Here’s a significant turning point in the perspective of a missionary at the recent Global Episcopal Mission Conference in Puerto Rico, organized by the Global Episcopal Mission Network:
Justice was the focus of one of the small-group discussions, this one scheduled after a presentation by Episcopal Migration Ministry staff about Christian and church responses to the current migration crises around the world. The theme scripture was the familiar verse from the prophet Micah: ‘What does the Lord require of you but to do justice, and to love mercy, and to walk humbly with your God?’ (Micah 6.8).
A question we addressed in the small group was, ‘Well, how do we do justice in the various mission activities we’re involved in?’ Among us was a missionary at work in Majority World country. Let’s call him Tad, and I’m not identifying the country where he works.
‘What is it you’re doing in your country?’ Tad was asked.
‘I teach English to adults who have never learned it,’ he replied.
‘How does your mission work relate to justice?’ someone asked Tad.
‘Well, I’m not sure how it relates to justice,’ he replied. ‘I’ve not usually thought of it in terms of justice. But now that I think about it more, I realize it may be related. The country where I work has a strong system of economic classes, with a few wealthy and powerful people and families controlling everything from the top, then a small middle class, and the bulk of people quite poor at the bottom. One of the ways the powerful have kept the poor down is by depriving them of education, including access to the English language. So I realize that teaching English actually does have a justice dimension. I’m providing the poor with access to a tool that provides access to a wider world, where they can leverage English to provide more for themselves and their families. It also changes power dynamics in the society – not hugely at first, but over time it might make a real difference.’
Tad didn’t stop there. Asking the justice question prompted more reflection: ‘Also, the education system where I work is very top-down, with rote teaching and rote learning. People are expected to memorize and reproduce what they’ve memorized on examinations. I teach in a collaborative way, inviting students into interactions where their thoughts are valued as contributing to the learning process. So I realize that’s also justice work, because in my teaching style I’m sharing power, and by sharing power I’m empowering those who haven’t had much power. They’ll take those patterns into society with them. And that’s making the situation more just.’
Or words to that effect. I wasn’t taking notes, so I might have added a bit of midrash to the conversation, but that was the general drift.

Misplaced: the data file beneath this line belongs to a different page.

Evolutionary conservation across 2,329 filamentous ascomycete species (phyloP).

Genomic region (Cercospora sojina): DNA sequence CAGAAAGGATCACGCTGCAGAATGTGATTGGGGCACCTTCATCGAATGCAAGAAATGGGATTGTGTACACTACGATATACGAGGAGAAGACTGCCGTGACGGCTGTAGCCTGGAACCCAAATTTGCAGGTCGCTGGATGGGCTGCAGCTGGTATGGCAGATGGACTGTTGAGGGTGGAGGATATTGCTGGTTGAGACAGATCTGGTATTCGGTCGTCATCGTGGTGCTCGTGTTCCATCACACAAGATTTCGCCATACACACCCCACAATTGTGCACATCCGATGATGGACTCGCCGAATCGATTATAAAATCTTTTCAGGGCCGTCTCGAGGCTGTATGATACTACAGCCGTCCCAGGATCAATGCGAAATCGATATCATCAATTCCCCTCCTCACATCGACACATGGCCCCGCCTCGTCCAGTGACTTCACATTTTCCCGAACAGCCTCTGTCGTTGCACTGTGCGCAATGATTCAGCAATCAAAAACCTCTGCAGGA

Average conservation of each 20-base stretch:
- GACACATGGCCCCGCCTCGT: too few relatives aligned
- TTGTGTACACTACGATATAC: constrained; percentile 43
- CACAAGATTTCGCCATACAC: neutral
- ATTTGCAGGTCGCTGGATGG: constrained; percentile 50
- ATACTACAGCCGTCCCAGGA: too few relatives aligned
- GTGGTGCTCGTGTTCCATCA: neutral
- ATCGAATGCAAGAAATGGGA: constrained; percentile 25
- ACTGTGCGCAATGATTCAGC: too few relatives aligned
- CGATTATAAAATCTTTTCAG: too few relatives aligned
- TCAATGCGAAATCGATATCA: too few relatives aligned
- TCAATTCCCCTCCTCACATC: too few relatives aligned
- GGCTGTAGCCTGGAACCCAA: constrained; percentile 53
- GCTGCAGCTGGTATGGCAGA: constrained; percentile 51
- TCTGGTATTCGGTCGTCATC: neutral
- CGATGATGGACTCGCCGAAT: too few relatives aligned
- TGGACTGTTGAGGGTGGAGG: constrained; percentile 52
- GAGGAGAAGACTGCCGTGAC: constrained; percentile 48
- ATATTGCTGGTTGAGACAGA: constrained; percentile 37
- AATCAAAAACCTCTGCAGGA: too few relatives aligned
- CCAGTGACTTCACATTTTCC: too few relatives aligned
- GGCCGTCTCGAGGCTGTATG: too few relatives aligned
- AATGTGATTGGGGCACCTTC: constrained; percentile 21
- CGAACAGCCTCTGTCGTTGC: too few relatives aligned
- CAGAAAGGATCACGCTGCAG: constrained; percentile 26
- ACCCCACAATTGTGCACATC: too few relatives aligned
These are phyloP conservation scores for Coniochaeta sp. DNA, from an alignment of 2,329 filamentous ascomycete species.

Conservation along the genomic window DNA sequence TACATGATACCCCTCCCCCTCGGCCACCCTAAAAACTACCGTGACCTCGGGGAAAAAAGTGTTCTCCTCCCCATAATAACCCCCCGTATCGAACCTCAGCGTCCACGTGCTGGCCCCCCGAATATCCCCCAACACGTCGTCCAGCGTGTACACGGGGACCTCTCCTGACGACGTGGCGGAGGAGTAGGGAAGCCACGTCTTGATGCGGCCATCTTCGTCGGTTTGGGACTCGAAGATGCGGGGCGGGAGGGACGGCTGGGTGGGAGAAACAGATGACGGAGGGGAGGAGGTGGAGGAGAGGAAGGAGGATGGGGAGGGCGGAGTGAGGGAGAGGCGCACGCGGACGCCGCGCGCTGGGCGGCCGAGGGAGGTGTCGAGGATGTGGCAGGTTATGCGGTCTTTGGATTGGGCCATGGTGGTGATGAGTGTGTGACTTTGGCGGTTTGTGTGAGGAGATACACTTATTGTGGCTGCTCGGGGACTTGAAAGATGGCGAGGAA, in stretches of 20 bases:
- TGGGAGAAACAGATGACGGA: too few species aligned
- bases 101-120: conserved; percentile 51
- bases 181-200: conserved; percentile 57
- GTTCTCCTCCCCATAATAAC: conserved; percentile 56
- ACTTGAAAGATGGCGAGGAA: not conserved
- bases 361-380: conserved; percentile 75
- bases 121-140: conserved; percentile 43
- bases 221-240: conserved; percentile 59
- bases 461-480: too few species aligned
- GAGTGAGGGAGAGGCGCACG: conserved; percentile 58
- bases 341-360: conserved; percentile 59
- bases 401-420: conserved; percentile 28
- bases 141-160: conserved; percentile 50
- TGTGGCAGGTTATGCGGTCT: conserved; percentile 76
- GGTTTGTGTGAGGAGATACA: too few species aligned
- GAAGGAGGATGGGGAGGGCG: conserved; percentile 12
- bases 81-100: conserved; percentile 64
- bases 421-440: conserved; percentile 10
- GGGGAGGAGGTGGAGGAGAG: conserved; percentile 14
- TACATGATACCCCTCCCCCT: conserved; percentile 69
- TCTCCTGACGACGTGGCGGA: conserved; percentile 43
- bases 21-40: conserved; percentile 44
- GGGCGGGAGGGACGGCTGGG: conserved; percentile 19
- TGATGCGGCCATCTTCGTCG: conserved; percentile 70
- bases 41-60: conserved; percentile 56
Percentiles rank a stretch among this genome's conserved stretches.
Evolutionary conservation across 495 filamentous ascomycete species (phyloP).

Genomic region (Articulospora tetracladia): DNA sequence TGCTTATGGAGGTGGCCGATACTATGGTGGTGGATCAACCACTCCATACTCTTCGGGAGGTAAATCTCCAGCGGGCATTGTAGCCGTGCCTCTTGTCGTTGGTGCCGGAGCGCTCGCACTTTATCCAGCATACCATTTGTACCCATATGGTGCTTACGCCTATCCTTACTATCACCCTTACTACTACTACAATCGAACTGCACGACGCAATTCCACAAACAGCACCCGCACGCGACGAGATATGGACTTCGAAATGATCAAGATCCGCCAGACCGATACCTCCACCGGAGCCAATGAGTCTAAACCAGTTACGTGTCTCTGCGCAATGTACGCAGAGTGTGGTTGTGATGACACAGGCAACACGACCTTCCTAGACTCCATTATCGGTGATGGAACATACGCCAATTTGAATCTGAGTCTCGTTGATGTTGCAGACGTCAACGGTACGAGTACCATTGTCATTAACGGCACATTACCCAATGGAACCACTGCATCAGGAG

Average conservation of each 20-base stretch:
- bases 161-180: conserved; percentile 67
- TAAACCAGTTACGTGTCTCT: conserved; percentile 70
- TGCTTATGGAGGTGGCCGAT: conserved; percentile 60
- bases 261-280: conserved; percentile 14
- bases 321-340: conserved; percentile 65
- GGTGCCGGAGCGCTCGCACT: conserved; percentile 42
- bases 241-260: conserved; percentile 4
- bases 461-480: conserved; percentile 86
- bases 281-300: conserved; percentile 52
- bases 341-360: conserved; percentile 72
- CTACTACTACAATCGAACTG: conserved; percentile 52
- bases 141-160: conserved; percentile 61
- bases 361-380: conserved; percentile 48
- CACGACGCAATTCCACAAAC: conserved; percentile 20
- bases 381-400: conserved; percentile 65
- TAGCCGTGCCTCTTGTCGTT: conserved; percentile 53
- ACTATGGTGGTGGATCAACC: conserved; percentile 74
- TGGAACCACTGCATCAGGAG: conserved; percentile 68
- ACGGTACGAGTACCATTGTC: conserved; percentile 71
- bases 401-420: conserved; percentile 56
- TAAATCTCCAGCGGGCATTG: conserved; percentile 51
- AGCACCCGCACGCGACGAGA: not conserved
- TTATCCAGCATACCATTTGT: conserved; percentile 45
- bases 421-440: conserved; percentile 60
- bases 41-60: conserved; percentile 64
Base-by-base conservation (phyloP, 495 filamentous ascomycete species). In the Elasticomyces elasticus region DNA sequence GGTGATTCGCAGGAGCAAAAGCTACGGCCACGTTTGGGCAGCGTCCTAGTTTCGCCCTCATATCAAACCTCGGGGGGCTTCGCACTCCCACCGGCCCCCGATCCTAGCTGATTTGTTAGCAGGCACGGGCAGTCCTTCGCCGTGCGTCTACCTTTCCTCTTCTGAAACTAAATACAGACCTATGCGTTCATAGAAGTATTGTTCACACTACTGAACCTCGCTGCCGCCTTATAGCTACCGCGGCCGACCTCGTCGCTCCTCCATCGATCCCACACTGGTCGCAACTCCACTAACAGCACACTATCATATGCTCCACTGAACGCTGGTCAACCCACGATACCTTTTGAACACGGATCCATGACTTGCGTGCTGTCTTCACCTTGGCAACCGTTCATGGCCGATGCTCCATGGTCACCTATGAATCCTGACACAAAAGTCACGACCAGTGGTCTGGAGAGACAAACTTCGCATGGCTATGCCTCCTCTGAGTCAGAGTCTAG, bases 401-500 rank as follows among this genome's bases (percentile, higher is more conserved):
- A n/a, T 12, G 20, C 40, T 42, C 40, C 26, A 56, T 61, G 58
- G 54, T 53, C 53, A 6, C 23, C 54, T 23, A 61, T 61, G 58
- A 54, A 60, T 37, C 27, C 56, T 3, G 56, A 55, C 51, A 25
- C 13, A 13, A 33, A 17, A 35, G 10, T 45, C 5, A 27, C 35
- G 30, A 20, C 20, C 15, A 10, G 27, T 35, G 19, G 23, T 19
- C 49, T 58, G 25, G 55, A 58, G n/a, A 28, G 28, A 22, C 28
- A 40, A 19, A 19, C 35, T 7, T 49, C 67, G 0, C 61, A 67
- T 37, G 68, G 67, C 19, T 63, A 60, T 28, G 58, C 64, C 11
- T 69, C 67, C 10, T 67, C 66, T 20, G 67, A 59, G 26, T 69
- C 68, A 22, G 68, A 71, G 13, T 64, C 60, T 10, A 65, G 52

That was a significant realization on Tad’s part. It has theological, vocational and practical ramifications.
• Theologically, Tad came to see his mission work in light of a major big-picture dimension of God’s mission in the world, namely, justice. Most people would recognize that teaching in many contexts in the Two-Thirds World is a helpful activity, and that teaching English, in particular, is useful in broadening people’s perspective and access to resources. Seeing it as participating in God’s concern to catalyze justice in an atrociously unjust world adds depth to Tad’s understanding of his own work.
• Vocationally, Tad’s perspectival shift will probably prompt him to to be alert to other ways in which his English teaching might promote justice in the country where’s he’s working. He might talk with his students about issues of justice – in English! He might experience new energy and enthusiasm within himself as he continues working. As he plans out the rest of his life – Tad is young – he might find himself drawn towards other kinds of justice work.
• Practically and rhetorically, naming English teaching as justice work might stimulate others to take more interest in his work. Teaching English in foreign countries is a good, traditional activity for young people abroad. It’s even ‘nice.’ So if someone asks Tad what he’s doing in X country and he responds, ‘I teach English,’ the questioner is likely to pigeonhole his work in the traditional category of a ‘good’ and ‘nice’ thing to do, and move on. But if Tad says, ‘I’m doing justice work,’ the response is likely to be immediate curiosity: ‘Justice work! So what does that mean? How are you doing justice work? Tell me more!’ And then Tad could be off and running, first explaining about injustice and oppression in that country, how educational deprivation fits into that pattern, and lastly getting to what he actually does and explaining how he is doing justice through it.
This approach would not just be good public relations to get people interested. It would actually change people’s thinking. And Tad would get used to seeing his English teaching in a truly missiological perspective, seeing how it fulfills an important dimension of God’s mission in the world, which is justice.
Reconciliation is the crucial step beyond justice in God’s mission in the world. Through his justice work, Tad’s students might experience greater reconciliation with the God they thought might have left them behind, and reconciliation with their circumstances, now on an upward incline. Reconciliation between the historic haves and have-nots in the society is doubtless much further off, for there would need to be immense amounts of justice work before reconciliation could be at hand.
For now, justice is big-picture enough. It’s good for the students, for the local community, and for Tad. Justice work: God is pleased.